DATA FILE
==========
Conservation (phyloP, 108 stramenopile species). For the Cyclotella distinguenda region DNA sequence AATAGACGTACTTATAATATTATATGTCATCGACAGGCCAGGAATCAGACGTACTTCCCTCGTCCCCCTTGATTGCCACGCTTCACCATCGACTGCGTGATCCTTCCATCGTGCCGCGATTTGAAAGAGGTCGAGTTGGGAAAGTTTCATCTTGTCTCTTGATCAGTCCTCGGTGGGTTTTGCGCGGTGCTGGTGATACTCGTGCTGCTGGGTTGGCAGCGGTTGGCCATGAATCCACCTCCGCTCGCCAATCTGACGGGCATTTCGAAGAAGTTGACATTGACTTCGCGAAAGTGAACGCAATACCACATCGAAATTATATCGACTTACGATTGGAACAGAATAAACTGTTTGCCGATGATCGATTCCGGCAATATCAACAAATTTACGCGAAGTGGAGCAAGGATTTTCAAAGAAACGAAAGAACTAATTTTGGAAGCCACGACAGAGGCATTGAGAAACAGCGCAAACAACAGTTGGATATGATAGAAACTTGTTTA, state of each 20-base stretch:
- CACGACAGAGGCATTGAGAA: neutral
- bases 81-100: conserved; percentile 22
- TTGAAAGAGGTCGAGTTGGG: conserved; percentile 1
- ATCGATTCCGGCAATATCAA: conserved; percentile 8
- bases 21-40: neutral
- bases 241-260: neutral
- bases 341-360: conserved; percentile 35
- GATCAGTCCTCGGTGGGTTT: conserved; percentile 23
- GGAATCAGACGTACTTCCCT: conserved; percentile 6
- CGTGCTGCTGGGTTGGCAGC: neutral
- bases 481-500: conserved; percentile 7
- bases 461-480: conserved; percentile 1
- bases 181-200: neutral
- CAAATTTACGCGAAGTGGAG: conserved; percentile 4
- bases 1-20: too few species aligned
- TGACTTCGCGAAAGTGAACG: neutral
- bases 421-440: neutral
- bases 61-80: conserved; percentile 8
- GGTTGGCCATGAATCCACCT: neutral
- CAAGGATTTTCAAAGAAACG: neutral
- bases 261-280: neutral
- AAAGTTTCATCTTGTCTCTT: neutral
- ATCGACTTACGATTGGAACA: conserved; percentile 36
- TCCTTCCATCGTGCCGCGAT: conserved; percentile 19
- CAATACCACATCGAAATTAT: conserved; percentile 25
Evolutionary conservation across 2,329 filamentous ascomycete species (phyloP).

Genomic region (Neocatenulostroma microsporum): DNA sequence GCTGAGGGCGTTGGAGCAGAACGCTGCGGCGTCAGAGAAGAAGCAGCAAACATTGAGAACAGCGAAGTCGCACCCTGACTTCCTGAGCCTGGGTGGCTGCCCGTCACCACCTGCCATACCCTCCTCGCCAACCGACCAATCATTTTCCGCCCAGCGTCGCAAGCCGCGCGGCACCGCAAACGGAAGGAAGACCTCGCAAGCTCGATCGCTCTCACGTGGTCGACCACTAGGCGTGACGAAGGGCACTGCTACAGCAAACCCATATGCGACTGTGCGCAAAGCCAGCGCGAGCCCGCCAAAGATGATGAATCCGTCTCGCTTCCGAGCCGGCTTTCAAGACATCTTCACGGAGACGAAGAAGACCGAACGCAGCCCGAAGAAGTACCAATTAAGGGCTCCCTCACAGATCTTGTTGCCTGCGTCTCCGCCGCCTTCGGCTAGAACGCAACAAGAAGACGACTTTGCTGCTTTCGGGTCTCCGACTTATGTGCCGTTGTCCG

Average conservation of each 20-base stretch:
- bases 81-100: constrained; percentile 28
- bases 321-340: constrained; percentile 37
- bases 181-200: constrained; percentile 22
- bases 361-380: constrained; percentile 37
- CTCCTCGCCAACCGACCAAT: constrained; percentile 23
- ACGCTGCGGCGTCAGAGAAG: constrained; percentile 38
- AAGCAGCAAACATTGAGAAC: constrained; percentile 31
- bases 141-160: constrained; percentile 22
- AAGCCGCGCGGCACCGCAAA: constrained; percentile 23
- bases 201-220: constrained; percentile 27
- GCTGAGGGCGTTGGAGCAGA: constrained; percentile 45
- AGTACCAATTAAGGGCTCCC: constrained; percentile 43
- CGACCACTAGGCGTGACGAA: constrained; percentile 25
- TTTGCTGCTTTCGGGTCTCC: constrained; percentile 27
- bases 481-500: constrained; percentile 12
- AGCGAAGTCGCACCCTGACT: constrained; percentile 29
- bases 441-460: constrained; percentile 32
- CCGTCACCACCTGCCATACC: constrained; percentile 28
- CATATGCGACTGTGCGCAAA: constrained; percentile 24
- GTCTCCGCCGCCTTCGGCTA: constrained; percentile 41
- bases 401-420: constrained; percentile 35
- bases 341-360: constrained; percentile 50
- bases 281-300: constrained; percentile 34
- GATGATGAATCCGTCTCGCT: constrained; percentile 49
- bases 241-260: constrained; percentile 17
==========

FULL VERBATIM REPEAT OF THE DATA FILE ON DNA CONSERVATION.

Conservation (phyloP, 108 stramenopile species). For the Cyclotella distinguenda region DNA sequence AATAGACGTACTTATAATATTATATGTCATCGACAGGCCAGGAATCAGACGTACTTCCCTCGTCCCCCTTGATTGCCACGCTTCACCATCGACTGCGTGATCCTTCCATCGTGCCGCGATTTGAAAGAGGTCGAGTTGGGAAAGTTTCATCTTGTCTCTTGATCAGTCCTCGGTGGGTTTTGCGCGGTGCTGGTGATACTCGTGCTGCTGGGTTGGCAGCGGTTGGCCATGAATCCACCTCCGCTCGCCAATCTGACGGGCATTTCGAAGAAGTTGACATTGACTTCGCGAAAGTGAACGCAATACCACATCGAAATTATATCGACTTACGATTGGAACAGAATAAACTGTTTGCCGATGATCGATTCCGGCAATATCAACAAATTTACGCGAAGTGGAGCAAGGATTTTCAAAGAAACGAAAGAACTAATTTTGGAAGCCACGACAGAGGCATTGAGAAACAGCGCAAACAACAGTTGGATATGATAGAAACTTGTTTA, state of each 20-base stretch:
- CACGACAGAGGCATTGAGAA: neutral
- bases 81-100: conserved; percentile 22
- TTGAAAGAGGTCGAGTTGGG: conserved; percentile 1
- ATCGATTCCGGCAATATCAA: conserved; percentile 8
- bases 21-40: neutral
- bases 241-260: neutral
- bases 341-360: conserved; percentile 35
- GATCAGTCCTCGGTGGGTTT: conserved; percentile 23
- GGAATCAGACGTACTTCCCT: conserved; percentile 6
- CGTGCTGCTGGGTTGGCAGC: neutral
- bases 481-500: conserved; percentile 7
- bases 461-480: conserved; percentile 1
- bases 181-200: neutral
- CAAATTTACGCGAAGTGGAG: conserved; percentile 4
- bases 1-20: too few species aligned
- TGACTTCGCGAAAGTGAACG: neutral
- bases 421-440: neutral
- bases 61-80: conserved; percentile 8
- GGTTGGCCATGAATCCACCT: neutral
- CAAGGATTTTCAAAGAAACG: neutral
- bases 261-280: neutral
- AAAGTTTCATCTTGTCTCTT: neutral
- ATCGACTTACGATTGGAACA: conserved; percentile 36
- TCCTTCCATCGTGCCGCGAT: conserved; percentile 19
- CAATACCACATCGAAATTAT: conserved; percentile 25
Evolutionary conservation across 2,329 filamentous ascomycete species (phyloP).

Genomic region (Neocatenulostroma microsporum): DNA sequence GCTGAGGGCGTTGGAGCAGAACGCTGCGGCGTCAGAGAAGAAGCAGCAAACATTGAGAACAGCGAAGTCGCACCCTGACTTCCTGAGCCTGGGTGGCTGCCCGTCACCACCTGCCATACCCTCCTCGCCAACCGACCAATCATTTTCCGCCCAGCGTCGCAAGCCGCGCGGCACCGCAAACGGAAGGAAGACCTCGCAAGCTCGATCGCTCTCACGTGGTCGACCACTAGGCGTGACGAAGGGCACTGCTACAGCAAACCCATATGCGACTGTGCGCAAAGCCAGCGCGAGCCCGCCAAAGATGATGAATCCGTCTCGCTTCCGAGCCGGCTTTCAAGACATCTTCACGGAGACGAAGAAGACCGAACGCAGCCCGAAGAAGTACCAATTAAGGGCTCCCTCACAGATCTTGTTGCCTGCGTCTCCGCCGCCTTCGGCTAGAACGCAACAAGAAGACGACTTTGCTGCTTTCGGGTCTCCGACTTATGTGCCGTTGTCCG

Average conservation of each 20-base stretch:
- bases 81-100: constrained; percentile 28
- bases 321-340: constrained; percentile 37
- bases 181-200: constrained; percentile 22
- bases 361-380: constrained; percentile 37
- CTCCTCGCCAACCGACCAAT: constrained; percentile 23
- ACGCTGCGGCGTCAGAGAAG: constrained; percentile 38
- AAGCAGCAAACATTGAGAAC: constrained; percentile 31
- bases 141-160: constrained; percentile 22
- AAGCCGCGCGGCACCGCAAA: constrained; percentile 23
- bases 201-220: constrained; percentile 27
- GCTGAGGGCGTTGGAGCAGA: constrained; percentile 45
- AGTACCAATTAAGGGCTCCC: constrained; percentile 43
- CGACCACTAGGCGTGACGAA: constrained; percentile 25
- TTTGCTGCTTTCGGGTCTCC: constrained; percentile 27
- bases 481-500: constrained; percentile 12
- AGCGAAGTCGCACCCTGACT: constrained; percentile 29
- bases 441-460: constrained; percentile 32
- CCGTCACCACCTGCCATACC: constrained; percentile 28
- CATATGCGACTGTGCGCAAA: constrained; percentile 24
- GTCTCCGCCGCCTTCGGCTA: constrained; percentile 41
- bases 401-420: constrained; percentile 35
- bases 341-360: constrained; percentile 50
- bases 281-300: constrained; percentile 34
- GATGATGAATCCGTCTCGCT: constrained; percentile 49
- bases 241-260: constrained; percentile 17